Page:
This week the 24th National Pre-Trib Study Center Conference is being held in Dallas, Texas. This ministry was founded by Dr. Tim LaHaye in 1991 and is directed by Dr. Tom Ice. The purpose of this theological think-tank is to provide the church with the best and latest research based on exegetical and theological studies to provide insight and evidence for a defense of the pre-tribulation rapture view. In many ways, this conference is similar to the Bible and prophecy conferences held in America and England in the late 19th and early 20th centuries that focused on dispensationalism and biblical prophecy. This year the keynote speaker is Joel Rosenberg, an evangelical Christian from an Orthodox Jewish heritage. He is the author of the best-seller Epicenter and many other books. He lives now in Jerusalem with his family.

Many who attend the Pre-Trib Conference are clearly free grace in their understanding of theology. Some are more reformed in their soteriology. However, the study center provides some wonderful resources for eschatological research. Visit their website to download some excellent papers on a variety of eschatological topics.

Always remember: the best theological system is the one that handles the most data with the fewest assumptions. The results will be a system that is consistent, congruent, cohesive, comprehensive and complete. It will also take some time to construct! If you happen to be going the conference, come see me at the Grace Theology Press booth.

Serving Him with you
Until He comes for us,
Fred Chay, PhD
Grace Theology Press
Managing Editor

A Great Day at FGA

A Great Day at FGA

Today is a great day for Grace Theology Press (GTP)! We are at the Free Grace Alliance (FGA) National Conference in Arlington, Texas, and I am very excited because we are introducing three new books we just published. I hope you will have a chance to visit our online bookstore and read about our authors. Many of our authors have been part of FGA since its inception, and a few of us have been on its leadership counsel. GTP and FGA have a shared vision in that we desire to make the gospel of grace clear to those who need to receive eternal life (justification) and encourage those who are seeking to faithfully follow Christ (sanctification). GTP seeks to accomplish this through the production of biblically accurate and theologically articulate books. The church has always needed resources to guide its people in forming theology and doing ministry. It was true in the ancient church that produced creeds and catechisms, and it is true today as we seek to keep the gospel of grace clear.It is true as the “Preacher” (Qoheleth) said: the writing of many books is endless, and excessive devotion to books is wearying to the body. (Eccl. 12:12)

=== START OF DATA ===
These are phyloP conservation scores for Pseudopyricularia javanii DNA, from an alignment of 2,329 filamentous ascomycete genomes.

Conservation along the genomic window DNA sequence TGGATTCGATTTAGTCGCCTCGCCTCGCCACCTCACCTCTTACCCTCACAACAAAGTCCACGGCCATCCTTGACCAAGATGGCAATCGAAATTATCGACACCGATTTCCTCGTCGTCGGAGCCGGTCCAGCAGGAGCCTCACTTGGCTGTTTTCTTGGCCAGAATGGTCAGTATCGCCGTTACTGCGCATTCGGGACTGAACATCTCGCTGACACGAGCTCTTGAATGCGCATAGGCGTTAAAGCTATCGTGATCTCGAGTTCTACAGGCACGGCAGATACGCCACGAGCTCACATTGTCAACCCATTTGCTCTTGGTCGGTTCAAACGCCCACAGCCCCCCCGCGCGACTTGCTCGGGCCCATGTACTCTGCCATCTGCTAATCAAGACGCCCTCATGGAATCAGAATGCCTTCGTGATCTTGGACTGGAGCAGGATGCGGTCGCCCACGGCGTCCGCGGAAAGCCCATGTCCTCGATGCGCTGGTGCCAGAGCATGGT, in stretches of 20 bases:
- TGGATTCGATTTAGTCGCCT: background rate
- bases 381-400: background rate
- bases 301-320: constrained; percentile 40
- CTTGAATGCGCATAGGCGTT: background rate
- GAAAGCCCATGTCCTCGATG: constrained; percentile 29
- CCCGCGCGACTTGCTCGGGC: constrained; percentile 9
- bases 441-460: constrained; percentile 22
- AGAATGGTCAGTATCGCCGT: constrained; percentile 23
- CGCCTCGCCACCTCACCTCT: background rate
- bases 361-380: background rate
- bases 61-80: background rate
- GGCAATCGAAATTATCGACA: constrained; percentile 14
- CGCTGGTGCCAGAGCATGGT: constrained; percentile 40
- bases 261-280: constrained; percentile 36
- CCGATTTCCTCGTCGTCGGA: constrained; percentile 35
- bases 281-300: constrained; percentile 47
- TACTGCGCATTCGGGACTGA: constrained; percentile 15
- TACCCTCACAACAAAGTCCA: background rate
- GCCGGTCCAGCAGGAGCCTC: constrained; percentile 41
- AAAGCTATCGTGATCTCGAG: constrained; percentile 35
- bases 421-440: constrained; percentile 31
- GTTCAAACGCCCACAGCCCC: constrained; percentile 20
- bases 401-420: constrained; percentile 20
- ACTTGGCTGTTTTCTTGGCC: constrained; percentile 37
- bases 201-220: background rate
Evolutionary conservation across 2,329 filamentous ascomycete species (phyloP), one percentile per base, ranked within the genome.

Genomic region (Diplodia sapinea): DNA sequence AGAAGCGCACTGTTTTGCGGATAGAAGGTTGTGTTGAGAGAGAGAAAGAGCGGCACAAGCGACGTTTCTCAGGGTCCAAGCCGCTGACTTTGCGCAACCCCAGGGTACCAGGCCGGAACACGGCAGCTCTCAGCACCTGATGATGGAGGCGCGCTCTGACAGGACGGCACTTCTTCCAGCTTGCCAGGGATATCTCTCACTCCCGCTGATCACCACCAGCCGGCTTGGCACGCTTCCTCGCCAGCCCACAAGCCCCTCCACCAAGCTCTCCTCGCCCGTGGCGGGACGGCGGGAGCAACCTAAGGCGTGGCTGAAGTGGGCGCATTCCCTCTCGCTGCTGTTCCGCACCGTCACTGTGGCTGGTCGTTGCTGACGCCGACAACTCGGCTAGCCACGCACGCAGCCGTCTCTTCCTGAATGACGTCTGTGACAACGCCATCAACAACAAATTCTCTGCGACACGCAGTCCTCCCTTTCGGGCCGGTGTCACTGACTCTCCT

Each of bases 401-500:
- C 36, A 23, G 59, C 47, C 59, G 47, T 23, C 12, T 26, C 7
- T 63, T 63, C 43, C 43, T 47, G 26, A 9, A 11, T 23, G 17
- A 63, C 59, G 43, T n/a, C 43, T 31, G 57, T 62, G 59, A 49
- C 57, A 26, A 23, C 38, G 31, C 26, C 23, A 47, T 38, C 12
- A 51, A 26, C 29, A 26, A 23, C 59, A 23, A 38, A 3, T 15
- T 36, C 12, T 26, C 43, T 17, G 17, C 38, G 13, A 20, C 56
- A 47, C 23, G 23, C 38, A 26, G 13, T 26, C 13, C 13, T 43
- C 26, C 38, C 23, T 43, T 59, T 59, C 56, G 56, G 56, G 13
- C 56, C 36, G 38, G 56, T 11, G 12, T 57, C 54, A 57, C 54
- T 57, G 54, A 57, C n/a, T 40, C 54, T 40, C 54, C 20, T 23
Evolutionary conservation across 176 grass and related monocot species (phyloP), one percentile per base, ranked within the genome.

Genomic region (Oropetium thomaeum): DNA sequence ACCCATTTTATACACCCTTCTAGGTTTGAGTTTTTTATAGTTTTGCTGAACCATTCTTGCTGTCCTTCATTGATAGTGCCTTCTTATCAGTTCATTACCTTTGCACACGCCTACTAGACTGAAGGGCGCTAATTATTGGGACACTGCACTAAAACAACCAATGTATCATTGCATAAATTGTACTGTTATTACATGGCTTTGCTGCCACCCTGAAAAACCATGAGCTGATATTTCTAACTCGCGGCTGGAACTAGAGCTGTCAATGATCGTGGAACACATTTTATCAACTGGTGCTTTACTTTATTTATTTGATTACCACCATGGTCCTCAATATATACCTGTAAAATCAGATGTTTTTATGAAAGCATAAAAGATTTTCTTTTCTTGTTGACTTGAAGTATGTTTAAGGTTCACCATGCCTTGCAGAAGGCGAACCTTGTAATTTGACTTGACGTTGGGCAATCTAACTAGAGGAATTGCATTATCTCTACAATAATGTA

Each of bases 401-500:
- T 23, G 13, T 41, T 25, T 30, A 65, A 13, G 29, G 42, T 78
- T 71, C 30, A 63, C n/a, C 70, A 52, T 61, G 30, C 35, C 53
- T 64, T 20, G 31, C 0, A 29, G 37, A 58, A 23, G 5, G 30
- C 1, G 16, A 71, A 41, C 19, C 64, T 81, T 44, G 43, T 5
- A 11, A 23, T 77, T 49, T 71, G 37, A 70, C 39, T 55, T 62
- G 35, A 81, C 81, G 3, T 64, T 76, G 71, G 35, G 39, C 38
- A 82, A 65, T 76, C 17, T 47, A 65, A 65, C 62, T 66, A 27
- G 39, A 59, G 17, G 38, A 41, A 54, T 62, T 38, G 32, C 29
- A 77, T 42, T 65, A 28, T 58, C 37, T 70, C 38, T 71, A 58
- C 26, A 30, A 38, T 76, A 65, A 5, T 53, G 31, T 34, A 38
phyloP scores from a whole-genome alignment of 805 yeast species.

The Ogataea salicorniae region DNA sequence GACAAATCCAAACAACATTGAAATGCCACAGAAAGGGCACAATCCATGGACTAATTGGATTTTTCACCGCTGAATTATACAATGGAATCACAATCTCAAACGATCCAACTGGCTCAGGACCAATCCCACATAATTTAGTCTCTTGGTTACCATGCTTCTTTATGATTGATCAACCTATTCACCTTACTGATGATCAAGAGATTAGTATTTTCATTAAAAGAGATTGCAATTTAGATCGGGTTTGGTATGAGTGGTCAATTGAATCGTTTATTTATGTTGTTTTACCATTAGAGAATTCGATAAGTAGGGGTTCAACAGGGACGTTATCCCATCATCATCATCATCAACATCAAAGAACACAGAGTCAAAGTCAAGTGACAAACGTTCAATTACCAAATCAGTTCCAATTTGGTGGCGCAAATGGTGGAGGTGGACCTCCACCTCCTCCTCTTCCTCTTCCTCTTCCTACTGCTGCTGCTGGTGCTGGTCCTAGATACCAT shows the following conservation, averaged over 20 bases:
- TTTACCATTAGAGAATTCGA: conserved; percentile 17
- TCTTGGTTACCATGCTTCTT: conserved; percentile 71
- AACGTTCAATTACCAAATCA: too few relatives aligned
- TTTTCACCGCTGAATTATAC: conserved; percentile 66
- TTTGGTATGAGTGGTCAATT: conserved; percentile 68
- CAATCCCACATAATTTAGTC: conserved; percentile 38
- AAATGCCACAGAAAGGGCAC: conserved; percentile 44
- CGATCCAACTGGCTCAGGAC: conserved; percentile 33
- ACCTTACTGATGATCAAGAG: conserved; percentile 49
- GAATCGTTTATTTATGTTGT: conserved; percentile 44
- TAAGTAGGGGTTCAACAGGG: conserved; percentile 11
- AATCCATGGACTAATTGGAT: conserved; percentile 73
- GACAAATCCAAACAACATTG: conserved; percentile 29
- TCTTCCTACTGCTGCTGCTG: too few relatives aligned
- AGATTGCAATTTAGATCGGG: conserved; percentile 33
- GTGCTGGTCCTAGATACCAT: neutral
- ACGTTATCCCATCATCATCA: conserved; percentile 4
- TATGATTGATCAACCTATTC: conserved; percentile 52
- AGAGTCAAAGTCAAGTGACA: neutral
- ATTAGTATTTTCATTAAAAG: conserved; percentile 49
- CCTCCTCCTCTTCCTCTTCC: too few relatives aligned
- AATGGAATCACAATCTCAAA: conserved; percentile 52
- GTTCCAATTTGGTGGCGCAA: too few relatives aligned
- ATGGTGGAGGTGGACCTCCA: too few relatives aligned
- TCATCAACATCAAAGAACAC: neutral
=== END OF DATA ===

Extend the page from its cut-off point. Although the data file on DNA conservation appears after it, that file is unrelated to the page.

However, it is important that we keep up on the theological issues of the day. A new release by Dr. Thomas Schreiner is worth a comment. It is entitled Faith Alone: The Doctrine of Justification (Zondervan 2015). The forward is by Dr. John Piper, and “The Sola Series” editor is Dr. Matthew Barrett. The three names just mentioned will inform you that this is to be a tour de force in Reformed Theology. However, there is much good to be gained by reading this book from both the historical and systematic theological viewpoints. But I mention this book to you because of the mention of the “Free Grace Movement” within its pages.

Although Dr. Schreiner is gracious in his comments about us, he is clear that we are in error concerning Free Grace Theology. In a section called “Mental Assent Isn’t Saving Faith,” he opines:

“Some in the movement known as the Free Grace movement claim that bare mental assent actually saves people. (Here he footnotes the late Dr. Earl Radmacher, his former teacher. ed.) They have come up with a novel interpretation of James 2, for they claim that the words “justify” (dikaioo) and “save” (sozo) do not refer to eschatological salvation. James, they claim, isn’t actually talking about end-time salvation, for that would contradict salvation by faith alone.

The motive behind this interpretation is commendable, for those who espouse it long to celebrate the grace of God. They want to eliminate any notion that human works qualify us to stand before God. They want to preserve in all its power and beauty the notion that salvation is sola fide. Still, the gambit fails for this is an example of desperate exegesis. It doesn’t work to provide new definitions for the words “justify” and “save,” definitions that aren’t found in the rest of the NT.”

The argument is standard fare for Evangelical Reformed Theology. As to who is engaging in “desperate exegesis,” you be the judge. The fact is this debate and all theological debates must be examined and explained at an exegetical level since we not only hold to Sola Fide, but also to Sola Scriptura.

And so the purpose of GTP is to provide you with resources that are biblically accurate, theologically astute, and spiritually affirming.

Serving Him with you
Until He comes for us,

Fred Chay, PhD
Managing Editor
Grace Theology Press